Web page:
N Ireland: Hospital Admission Waiting Lists For Children
asked Her Majesty's Government:Whether they will publish details of the waiting lists for admission to hospitals of children of school age, in each of the four administrative board areas, in Northern Ireland for each quarter since 1977.
This information is not available as children are not separately identified on waiting lists.
Local Government Electorate: Rate Distribution
asked Her Majesty's Government:What proportion of the total local government electorate pay full rates, partial rates and zero rates; and what is the division of rate payments between: (
a) households, and ( b) industry and commerce.
The information, as far as it is available, is set out below. It is not possible to distinguish between those on full and those on partial rate relief in A(iv) below. All figures are for England and Wales for 1979–80;
|Electorate at May 1979 36·7m||Households at May 1979 17·8m||Ratepayers on Full Rates 13·0m (%of(i)=35 %of(ii)=73)||Households in receipt of rate rebates or Supplementary Benefit assistance with rates 4·8m (%of(i)=13 %of(ii)=27)|
|B. RATE DISTRIBUTION|
Empty Properties: Short-Life Use
asked Her Majesty's Government:What is their estimate of the number of houses and flats, owned by local authorities and housing associations, that are now boarded-up while awaiting demolition, improvement or major repair; and what steps they are taking to encourage the maximum amount of "short-life" use.
On the basis of the Vacant Property Survey, it is estimated that in Spring 1977 local authorities and New Town Development Corporations in England owned about 70,000 vacant properties which were awaiting either demolition or building work. It is not known how many of these properties were boarded up. Similar information is not available for housing associations.The Government are anxious to see that the best and most efficient use is made of the housing stock. Short-life schemes have a part to play. Circular 76/77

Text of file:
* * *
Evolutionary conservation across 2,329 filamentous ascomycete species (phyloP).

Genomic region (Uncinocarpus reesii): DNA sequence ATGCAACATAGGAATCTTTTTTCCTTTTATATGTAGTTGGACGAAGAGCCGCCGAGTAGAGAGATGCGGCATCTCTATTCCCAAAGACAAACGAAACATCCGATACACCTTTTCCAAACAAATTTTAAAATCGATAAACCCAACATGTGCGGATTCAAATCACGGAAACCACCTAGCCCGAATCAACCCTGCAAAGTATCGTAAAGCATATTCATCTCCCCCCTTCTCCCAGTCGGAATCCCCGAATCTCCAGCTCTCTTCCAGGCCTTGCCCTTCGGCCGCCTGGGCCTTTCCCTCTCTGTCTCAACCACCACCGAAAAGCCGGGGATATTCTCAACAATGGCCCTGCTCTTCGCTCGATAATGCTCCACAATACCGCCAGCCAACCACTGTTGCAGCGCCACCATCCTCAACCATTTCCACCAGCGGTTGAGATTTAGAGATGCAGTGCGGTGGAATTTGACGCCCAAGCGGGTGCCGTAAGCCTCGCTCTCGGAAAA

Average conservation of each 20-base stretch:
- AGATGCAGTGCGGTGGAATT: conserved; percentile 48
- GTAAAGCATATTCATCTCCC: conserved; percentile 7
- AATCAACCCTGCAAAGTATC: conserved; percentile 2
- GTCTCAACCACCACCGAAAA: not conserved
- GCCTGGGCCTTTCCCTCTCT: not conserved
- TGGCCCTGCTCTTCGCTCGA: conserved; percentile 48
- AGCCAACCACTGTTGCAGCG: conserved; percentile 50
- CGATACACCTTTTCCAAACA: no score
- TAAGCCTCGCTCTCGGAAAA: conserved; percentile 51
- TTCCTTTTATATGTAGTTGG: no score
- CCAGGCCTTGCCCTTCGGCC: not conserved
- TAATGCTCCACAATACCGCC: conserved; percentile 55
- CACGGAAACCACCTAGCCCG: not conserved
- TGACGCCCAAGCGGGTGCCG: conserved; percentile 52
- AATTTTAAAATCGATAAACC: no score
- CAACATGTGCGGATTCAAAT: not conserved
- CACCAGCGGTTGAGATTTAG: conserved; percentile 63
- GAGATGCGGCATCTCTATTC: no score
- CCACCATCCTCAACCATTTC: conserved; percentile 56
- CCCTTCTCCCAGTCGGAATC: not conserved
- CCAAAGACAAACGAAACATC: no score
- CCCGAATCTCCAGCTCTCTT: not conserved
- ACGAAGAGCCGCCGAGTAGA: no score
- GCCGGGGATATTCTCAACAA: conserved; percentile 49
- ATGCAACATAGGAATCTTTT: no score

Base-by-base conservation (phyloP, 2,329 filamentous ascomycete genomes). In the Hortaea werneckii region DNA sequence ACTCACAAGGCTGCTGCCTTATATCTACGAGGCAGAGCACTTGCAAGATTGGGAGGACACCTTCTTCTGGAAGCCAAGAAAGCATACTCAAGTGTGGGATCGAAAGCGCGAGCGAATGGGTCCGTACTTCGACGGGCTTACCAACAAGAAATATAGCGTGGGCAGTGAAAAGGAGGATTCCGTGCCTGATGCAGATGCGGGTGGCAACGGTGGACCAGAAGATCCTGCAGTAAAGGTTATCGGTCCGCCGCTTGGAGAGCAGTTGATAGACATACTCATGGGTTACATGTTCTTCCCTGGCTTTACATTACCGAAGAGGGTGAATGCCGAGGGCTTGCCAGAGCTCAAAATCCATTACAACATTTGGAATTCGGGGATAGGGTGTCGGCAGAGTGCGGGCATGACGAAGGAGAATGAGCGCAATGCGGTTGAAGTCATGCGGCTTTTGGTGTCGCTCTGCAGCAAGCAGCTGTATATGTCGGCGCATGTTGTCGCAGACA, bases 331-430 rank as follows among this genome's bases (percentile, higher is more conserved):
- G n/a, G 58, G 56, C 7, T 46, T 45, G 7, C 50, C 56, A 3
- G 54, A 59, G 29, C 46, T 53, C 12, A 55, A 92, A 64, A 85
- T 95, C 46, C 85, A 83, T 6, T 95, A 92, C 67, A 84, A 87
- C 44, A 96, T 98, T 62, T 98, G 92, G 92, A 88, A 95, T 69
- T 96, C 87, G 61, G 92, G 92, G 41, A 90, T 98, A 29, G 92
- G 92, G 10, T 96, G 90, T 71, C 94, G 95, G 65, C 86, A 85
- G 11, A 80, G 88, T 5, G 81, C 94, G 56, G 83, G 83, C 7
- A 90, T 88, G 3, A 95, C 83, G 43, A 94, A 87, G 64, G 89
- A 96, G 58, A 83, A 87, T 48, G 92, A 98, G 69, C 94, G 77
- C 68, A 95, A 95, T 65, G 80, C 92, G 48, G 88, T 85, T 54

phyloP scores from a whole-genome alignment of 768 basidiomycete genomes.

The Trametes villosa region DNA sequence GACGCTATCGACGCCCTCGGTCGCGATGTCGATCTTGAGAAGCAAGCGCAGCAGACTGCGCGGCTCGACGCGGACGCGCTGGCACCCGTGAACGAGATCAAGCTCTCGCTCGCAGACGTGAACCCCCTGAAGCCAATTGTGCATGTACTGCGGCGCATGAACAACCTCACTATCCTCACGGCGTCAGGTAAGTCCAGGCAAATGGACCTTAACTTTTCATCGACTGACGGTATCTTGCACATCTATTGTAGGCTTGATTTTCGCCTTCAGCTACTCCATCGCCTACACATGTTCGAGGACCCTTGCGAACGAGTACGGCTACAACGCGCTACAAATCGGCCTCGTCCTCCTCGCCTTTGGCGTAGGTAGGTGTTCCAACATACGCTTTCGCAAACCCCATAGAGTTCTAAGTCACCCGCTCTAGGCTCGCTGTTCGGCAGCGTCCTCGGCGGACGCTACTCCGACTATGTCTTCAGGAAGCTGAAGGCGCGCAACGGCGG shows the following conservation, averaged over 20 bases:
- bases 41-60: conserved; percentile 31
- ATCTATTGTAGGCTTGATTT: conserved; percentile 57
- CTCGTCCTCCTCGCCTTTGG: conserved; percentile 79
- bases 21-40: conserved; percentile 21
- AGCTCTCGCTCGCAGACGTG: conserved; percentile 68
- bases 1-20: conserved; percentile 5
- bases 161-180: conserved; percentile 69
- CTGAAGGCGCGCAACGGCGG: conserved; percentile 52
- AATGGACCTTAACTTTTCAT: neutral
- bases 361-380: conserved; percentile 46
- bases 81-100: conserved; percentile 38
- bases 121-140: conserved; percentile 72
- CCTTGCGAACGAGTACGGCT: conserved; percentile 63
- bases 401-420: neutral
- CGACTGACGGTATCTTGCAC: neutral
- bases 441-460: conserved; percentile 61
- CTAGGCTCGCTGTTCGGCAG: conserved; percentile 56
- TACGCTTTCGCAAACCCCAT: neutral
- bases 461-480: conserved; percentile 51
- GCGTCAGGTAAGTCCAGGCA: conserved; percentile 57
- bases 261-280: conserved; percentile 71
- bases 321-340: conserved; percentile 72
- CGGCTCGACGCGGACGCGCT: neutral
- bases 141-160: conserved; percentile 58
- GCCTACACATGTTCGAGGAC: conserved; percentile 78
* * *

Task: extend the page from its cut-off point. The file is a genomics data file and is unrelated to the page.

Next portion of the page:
Better Use of Vacant and Under-Occupied Housing gives general advice. The Housing Act 1980, by excluding from security of tenure short-term lettings to the homeless, students and job movers (either by local authorities or housing associations), and properties on land acquired for development, offers encouragement to local authorities to utilise empty properties in this way.
Public Sector Index-Linked Pensions
asked Her Majesty's Government:What numbers and categories of employees in central and local government and in public agencies are: (
a) currently drawing indexed pensions, and ( b) entitled to indexed pensions on retirement.
The following table sets out the approximate numbers of (a) pensions in payment to former employees and their dependants and (b) serving members of the main public service superannuation schemes.
|CURRENTLY DRAWING PENSIONS||ENTITLED TO PENSIONS|
|Scheme||Retired||Dependants||Total Pensions||Serving Members|
|Civil and Diplomatic Services||290||95||385||700|
|Police and Fire||91||41||132||165|